Clostridium perfringens and Salmonella were the agents responsible for the most foodborne outbreaks in Singapore from 2018 to 2021, according to a study.
A total of 171 outbreaks involving 7,538 cases were investigated from January 2018 to December 2021. The number of outbreaks ranged from 12 in 2020 to 59 in 2019.
For the 121 foodborne outbreaks, more than 42 percent were traced to food prepared by caterers, 14.9 percent by restaurants, and 12.4 percent by in-house kitchens. Of the 50 non-foodborne outbreaks, 48 were at schools, found the study published in the International Journal of Environmental Research and Public Health.
The Singapore Food Agency (SFA) and Ministry of Health, together with other relevant public agencies, conduct outbreak investigations.
Stool samples of 1,050 patients were collected for laboratory identification of causative pathogens. A total of 1,024 food samples were selected for microbiological analysis based on the food consumption history of cases and epidemiological information from outbreaks, while 917 environmental swabs were taken based on kitchen operations via interviews with food handlers.
Data on pathogens
Clostridium perfringens with 20 and Salmonella with 18 outbreaks were the most common pathogens. Salmonella outbreaks involved Salmonella Enteritidis, Weltevreden, Typhimurium, and Salmonella Kirkee. Other causative pathogens included E. coli, Vibrio parahaemolyticus, Bacillus cereus, and Staphylococcus aureus.
Food samples and environmental swabs collected were mostly positive for Bacillus cereus. Only 100 of the 1,024 food samples were positive. The top 3 bacterial pathogens were Bacillus cereus, Staphylococcus aureus, and E. coli. In total, 17.3 percent of food samples had more than one type of pathogen.
Only 134 of 917 environmental swabs collected were positive for pathogens. The top three were Bacillus cereus, norovirus, and Salmonella Enteritidis.
Bacillus cereus was detected in a variety of food samples such as ready-to-eat fish, chicken, milk powder, vegetables, rice, noodles, and sauces and environmental swabs including on a knife, chopping board, utensils, preparation table, door handle, and kitchen appliances.
It is important to ensure good temperature control, proper food handling practices, and the routine disinfection of food contact surfaces during food preparation, as once food is contaminated, cooking may kill the bacteria but not remove the toxins produced, said scientists.
COVID impact and caterers role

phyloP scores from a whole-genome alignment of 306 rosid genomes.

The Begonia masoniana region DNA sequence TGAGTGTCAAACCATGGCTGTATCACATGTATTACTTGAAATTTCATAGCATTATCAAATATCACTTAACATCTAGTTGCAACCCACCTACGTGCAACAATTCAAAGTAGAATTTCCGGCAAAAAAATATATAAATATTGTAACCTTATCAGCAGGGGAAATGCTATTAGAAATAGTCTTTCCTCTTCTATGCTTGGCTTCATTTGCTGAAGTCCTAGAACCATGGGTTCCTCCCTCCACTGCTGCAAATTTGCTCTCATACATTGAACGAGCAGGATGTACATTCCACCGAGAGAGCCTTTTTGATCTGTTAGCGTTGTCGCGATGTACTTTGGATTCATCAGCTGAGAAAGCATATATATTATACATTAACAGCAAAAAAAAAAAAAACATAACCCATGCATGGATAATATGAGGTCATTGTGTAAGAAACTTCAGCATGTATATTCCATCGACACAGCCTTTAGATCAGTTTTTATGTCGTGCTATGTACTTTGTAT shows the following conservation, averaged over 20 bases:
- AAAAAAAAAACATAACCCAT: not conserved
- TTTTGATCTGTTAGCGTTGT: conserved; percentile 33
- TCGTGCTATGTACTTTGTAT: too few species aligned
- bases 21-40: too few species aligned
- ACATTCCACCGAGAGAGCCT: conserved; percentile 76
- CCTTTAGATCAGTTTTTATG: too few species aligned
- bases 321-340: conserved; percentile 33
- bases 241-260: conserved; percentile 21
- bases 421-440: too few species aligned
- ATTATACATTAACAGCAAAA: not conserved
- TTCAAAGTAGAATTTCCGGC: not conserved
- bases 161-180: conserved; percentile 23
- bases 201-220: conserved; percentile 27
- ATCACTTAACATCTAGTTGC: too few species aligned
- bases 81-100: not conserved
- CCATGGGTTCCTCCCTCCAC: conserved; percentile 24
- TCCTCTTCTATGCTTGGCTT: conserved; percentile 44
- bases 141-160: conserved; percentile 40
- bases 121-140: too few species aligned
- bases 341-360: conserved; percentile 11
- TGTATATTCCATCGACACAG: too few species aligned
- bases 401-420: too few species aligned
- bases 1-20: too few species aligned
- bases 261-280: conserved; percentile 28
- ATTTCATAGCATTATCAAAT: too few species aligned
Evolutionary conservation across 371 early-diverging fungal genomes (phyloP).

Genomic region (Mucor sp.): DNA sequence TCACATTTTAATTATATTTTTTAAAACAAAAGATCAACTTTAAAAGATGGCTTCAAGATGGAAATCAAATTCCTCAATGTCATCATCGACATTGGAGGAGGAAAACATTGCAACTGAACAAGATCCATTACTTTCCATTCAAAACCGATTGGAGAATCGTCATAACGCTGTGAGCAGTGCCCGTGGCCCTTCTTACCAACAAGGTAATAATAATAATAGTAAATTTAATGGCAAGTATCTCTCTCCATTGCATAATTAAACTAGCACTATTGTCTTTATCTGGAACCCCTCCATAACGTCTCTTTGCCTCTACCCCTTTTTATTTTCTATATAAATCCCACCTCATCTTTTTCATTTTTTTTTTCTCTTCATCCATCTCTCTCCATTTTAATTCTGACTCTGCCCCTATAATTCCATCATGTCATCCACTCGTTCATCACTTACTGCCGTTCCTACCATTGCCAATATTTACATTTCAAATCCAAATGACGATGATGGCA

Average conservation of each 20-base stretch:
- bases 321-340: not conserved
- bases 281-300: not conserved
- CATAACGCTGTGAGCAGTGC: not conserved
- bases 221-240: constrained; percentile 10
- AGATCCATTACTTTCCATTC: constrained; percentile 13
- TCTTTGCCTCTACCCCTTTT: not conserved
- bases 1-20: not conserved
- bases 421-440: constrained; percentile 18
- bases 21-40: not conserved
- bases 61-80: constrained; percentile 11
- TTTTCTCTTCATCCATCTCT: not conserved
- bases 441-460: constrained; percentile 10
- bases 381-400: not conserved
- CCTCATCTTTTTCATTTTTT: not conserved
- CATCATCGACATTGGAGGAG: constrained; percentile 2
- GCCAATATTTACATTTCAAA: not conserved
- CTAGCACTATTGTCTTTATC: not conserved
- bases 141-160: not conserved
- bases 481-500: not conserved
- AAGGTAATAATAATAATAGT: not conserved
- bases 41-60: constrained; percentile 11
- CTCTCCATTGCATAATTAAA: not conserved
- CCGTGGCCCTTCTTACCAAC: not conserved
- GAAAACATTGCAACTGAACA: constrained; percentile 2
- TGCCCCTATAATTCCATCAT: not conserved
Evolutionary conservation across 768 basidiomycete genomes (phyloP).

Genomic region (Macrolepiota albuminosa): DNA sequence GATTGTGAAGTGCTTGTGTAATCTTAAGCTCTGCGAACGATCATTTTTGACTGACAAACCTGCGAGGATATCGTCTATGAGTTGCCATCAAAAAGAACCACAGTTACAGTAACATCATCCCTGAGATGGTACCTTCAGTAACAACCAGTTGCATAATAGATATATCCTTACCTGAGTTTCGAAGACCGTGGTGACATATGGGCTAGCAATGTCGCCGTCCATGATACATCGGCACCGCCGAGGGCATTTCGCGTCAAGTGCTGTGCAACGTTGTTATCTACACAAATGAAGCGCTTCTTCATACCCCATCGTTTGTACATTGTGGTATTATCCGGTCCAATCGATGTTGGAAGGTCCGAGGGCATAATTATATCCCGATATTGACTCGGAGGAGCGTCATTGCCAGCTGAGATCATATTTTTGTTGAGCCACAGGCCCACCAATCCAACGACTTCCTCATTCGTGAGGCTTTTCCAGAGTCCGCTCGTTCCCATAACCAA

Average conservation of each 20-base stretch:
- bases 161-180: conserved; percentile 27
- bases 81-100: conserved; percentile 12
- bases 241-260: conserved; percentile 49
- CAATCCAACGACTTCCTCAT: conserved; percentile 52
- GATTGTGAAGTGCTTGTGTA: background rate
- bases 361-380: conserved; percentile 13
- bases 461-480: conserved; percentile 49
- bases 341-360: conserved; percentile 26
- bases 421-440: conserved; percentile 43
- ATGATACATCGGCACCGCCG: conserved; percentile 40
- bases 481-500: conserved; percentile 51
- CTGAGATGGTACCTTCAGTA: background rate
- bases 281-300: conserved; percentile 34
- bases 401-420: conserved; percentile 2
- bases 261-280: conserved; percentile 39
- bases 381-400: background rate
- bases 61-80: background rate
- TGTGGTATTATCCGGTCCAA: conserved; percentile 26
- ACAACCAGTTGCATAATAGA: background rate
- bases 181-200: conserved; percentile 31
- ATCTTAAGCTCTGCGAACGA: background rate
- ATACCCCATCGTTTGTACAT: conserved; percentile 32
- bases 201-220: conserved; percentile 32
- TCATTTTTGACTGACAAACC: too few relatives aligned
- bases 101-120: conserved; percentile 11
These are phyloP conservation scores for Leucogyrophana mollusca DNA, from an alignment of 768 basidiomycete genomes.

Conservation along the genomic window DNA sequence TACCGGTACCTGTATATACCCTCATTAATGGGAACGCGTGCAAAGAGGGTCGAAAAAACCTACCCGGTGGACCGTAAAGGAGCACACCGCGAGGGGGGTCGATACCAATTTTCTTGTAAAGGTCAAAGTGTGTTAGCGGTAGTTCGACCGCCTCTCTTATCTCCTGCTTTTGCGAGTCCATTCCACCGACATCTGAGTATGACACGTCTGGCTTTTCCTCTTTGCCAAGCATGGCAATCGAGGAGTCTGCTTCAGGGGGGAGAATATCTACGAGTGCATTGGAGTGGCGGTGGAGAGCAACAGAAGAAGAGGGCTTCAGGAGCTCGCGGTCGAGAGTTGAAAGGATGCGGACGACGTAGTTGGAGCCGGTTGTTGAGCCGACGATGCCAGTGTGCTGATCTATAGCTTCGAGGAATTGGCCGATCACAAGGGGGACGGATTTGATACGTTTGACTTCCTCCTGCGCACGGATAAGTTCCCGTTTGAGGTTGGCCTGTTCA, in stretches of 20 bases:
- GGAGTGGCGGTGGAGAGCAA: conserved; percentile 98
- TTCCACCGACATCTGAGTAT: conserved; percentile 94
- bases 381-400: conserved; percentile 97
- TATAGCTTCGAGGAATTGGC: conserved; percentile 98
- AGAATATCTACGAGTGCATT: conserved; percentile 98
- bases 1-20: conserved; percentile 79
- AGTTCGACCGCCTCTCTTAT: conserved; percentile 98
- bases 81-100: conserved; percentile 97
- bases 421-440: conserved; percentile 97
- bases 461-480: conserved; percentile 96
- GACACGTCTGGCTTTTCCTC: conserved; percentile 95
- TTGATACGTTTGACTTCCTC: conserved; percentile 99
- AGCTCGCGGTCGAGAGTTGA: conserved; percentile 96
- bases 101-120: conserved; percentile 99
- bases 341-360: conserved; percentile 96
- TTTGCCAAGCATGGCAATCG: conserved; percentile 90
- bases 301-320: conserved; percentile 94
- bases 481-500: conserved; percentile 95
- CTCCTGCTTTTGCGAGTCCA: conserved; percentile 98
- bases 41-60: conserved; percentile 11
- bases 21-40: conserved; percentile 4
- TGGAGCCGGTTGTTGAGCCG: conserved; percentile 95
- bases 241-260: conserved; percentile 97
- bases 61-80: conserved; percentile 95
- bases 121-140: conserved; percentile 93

Based on national disease surveillance statistics for Singapore, there was an increase in the number of food poisoning notifications from 4.8 to 7.5 per 100,000 population from 2013 to 2019. In 2020 and 2021, notifications decreased to 3.9 and 4.7 per 100,000 population, respectively. Similar reductions were observed in other countries, likely due to COVID-19 control measures.
The relaxation of Coronavirus measures, such as the gradual reopening of schools, workplaces, and food establishments for dining-in, saw the number of outbreaks climb in 2021.
A large proportion of outbreaks could be attributed to transmission from food prepared by licensed caterers for events and gatherings and dining in at restaurants. While caterers were linked to 51 outbreaks, unlicensed premises and home-based businesses both caused two each.
Common foods associated with Clostridium perfringens include meat, poultry products, soups, sauces such as gravy, and other precooked food and are typically associated with improper cooking or the inadequate heating of products. Caterers usually have to cook in bulk to serve larger groups of customers, and it is crucial for them to rapidly cool food products, said scientists.
In outbreaks were the causative agents could not be determined, many had findings of poor personal hygiene, environmental hygiene and/or poor food preparation practices.
“Mitigation measures such as implementing stricter food hygiene protocols and the re-training of food handlers would help to improve overall food hygiene and handling standards and consequently reduce the number of pathogens found in food and the environment. This would ultimately reduce the risk of gastroenteritis outbreaks in Singapore.”
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